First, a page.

This new book by Dr Ian Guthridge, historian and former Jesuit priest, presents a fresh, frank and no-holds-barred debate about Religion. Is it Faith, or Fact, or Fantasy? Indeed, do we need Religion any more - or is it simply past its use-by date, and something we would be well rid of. Timely and relevant, these questions often underpin headlines in the Media.
For example, increasing revelations of child abuse by clerics, with Church authorities sweeping these under the carpet; controversies over Gay Maniage, the ordination of women priests, and the use of taxpayer money to fund religious schools; conflicts between Religion and Science over Creation and Evolution; the rival claims of Jews and Muslims to the "Holy Land" and, here at home, growing concerns about increasing numbers of Muslim migrants from countries hostile to the West; questions about whether Islam is "an essentially aggressive religion" or "a peaceful religion hijacked by extremists"; and the challenge presented by Richard Dawkins and the late Christopher Hitchens that God is a "Delusion" and Religion has been a source of endless divisions and conflicts, and should therefore be got rid of altogether; so has Religion really passed its use-by date - or are we in danger of throwing out the baby with the bath-water? In this book, Guthridge approaches Religion from an unusually wide perspective.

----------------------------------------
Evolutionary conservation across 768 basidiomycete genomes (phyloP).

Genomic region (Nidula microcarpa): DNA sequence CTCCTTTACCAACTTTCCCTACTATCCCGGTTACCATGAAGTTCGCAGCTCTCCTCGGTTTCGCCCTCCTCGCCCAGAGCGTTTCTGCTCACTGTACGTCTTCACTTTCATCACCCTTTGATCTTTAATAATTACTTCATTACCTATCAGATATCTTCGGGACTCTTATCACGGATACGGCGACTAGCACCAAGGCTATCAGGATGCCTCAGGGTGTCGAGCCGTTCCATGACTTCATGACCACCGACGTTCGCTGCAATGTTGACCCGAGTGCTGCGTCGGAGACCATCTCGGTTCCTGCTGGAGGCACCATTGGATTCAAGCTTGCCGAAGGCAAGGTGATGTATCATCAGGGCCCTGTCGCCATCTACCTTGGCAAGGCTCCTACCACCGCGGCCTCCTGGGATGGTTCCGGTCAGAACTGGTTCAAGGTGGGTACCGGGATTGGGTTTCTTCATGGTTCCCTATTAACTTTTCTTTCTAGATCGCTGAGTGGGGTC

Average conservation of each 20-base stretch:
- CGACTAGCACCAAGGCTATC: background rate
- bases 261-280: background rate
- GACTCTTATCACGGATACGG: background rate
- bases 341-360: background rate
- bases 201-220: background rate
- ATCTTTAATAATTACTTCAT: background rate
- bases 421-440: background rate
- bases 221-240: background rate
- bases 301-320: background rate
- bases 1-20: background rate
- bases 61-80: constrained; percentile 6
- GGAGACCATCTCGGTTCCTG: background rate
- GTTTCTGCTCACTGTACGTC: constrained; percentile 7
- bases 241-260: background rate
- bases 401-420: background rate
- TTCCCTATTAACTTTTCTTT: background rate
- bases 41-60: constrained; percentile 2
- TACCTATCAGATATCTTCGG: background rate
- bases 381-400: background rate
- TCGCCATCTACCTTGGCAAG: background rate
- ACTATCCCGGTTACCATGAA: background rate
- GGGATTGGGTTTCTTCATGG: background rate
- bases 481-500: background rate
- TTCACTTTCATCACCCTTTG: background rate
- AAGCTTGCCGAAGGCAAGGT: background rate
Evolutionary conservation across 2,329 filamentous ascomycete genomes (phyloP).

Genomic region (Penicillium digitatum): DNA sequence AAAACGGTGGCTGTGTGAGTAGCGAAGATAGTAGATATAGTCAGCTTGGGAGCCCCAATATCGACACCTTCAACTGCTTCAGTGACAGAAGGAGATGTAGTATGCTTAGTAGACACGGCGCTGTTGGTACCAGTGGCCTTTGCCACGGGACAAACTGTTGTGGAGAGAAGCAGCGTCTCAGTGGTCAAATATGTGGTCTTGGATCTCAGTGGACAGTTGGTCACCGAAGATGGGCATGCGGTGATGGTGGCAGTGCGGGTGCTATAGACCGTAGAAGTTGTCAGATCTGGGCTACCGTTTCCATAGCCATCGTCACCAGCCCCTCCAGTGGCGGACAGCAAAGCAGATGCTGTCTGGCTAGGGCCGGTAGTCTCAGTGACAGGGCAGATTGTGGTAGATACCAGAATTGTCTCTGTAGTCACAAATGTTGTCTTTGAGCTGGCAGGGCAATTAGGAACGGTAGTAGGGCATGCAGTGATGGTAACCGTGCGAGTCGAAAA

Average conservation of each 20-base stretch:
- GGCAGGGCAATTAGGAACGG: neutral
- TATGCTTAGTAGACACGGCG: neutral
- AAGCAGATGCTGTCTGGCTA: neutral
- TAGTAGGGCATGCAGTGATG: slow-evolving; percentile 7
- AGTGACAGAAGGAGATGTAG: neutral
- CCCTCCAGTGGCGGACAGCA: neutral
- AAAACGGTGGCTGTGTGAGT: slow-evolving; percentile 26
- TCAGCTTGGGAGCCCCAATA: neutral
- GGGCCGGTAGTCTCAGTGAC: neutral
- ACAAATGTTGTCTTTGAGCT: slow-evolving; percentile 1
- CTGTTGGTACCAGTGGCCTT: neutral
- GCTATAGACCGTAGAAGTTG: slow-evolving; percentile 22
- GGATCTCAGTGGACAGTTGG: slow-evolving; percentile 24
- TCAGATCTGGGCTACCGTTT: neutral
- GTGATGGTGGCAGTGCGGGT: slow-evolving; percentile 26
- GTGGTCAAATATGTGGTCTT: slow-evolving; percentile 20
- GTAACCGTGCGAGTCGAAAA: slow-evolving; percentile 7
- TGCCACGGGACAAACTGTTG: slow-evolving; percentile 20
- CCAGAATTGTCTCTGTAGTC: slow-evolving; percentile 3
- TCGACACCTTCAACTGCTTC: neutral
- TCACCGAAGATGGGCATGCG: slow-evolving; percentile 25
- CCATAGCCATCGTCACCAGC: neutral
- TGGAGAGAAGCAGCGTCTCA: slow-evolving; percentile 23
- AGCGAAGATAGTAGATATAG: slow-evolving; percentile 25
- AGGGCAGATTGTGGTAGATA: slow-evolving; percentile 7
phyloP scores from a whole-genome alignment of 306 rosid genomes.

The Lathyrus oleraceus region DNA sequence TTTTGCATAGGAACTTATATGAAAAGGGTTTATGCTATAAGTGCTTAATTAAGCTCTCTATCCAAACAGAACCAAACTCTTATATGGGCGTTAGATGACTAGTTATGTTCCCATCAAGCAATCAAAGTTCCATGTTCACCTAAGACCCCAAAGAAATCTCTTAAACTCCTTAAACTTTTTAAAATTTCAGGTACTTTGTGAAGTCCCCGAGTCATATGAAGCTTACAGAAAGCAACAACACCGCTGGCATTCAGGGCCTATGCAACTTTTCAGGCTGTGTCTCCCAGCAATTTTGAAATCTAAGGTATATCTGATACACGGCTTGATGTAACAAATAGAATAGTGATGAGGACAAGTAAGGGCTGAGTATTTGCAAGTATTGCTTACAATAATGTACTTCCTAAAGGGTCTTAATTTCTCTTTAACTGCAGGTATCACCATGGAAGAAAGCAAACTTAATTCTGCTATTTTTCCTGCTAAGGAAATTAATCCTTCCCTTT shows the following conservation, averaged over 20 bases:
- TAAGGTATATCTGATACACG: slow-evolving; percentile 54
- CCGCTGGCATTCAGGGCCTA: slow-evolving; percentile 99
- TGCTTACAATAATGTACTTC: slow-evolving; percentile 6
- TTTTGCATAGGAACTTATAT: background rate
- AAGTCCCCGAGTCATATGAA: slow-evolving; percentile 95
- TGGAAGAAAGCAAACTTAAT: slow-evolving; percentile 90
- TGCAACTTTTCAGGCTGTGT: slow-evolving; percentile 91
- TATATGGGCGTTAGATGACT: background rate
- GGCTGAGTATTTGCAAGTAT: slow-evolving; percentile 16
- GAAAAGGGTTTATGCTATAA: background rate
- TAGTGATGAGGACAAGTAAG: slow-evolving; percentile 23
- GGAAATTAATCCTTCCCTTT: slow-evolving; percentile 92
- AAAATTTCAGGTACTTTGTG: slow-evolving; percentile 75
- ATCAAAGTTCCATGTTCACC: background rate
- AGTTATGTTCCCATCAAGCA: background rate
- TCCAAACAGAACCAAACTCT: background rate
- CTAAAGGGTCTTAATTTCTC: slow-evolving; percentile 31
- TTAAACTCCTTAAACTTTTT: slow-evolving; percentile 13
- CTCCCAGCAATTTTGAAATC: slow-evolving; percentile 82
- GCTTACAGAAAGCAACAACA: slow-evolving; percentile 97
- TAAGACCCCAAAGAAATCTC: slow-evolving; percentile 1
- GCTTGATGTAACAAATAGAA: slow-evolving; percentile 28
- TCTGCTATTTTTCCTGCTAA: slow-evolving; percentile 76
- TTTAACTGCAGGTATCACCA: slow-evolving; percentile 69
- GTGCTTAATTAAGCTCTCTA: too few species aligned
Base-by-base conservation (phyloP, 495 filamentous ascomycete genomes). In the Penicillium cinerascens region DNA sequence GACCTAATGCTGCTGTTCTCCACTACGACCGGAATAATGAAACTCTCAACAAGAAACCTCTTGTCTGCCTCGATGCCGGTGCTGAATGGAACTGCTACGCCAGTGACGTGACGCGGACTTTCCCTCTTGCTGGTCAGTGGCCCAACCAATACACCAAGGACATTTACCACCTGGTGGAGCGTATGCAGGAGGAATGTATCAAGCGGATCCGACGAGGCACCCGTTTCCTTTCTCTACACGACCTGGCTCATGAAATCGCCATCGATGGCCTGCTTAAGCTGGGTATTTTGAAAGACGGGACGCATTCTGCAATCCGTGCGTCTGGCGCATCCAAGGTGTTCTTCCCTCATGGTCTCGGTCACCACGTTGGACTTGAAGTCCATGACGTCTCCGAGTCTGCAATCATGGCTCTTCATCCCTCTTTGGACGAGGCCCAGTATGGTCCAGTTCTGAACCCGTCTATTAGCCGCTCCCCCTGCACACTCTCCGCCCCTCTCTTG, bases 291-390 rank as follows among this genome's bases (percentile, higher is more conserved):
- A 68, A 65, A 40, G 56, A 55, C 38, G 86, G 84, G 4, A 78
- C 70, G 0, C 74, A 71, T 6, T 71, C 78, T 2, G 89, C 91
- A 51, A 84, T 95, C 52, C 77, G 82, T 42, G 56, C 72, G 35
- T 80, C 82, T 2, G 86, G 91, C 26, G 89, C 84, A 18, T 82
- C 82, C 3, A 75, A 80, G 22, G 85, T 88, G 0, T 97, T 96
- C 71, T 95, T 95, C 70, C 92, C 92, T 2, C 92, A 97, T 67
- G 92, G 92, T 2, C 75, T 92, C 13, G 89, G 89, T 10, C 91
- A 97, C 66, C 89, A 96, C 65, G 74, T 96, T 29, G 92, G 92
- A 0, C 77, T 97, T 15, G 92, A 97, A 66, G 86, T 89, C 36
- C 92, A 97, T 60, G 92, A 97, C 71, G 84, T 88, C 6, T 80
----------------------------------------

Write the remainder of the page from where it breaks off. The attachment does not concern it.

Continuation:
For having been a believer throughout the first half of his life - with a Doctorate in Theology from the Gregorian University in Rome - he knows what Religion looks like and feels like from the inside; but, having abandoned Established Religion throughout the second half of his life, he knows what Religion looks like and feels like from the outside. And, given this double perspective from both sides of the equation, the book launches a strong and uninhibited presentation of both the Case for the Prosecution of Religion, and the Case for its Defence - examining each of these on the basis of evidence, rather than on wild recriminations from one side or tired old defences from the other. In search of the evidence, the book explores the Jewish Tradition in and beyond the Old Testament, the Christian Tradition in and beyond the New Testament, and the Islamic Tradition in and beyond the Koran - the good things and the bad, with plenty of both in all three. And, more briefly, it also explores the alternative "Ways" of the Confucian, Hindu and Buddhist Traditions in the increasingly relevant global world of China, India and South-East Asia.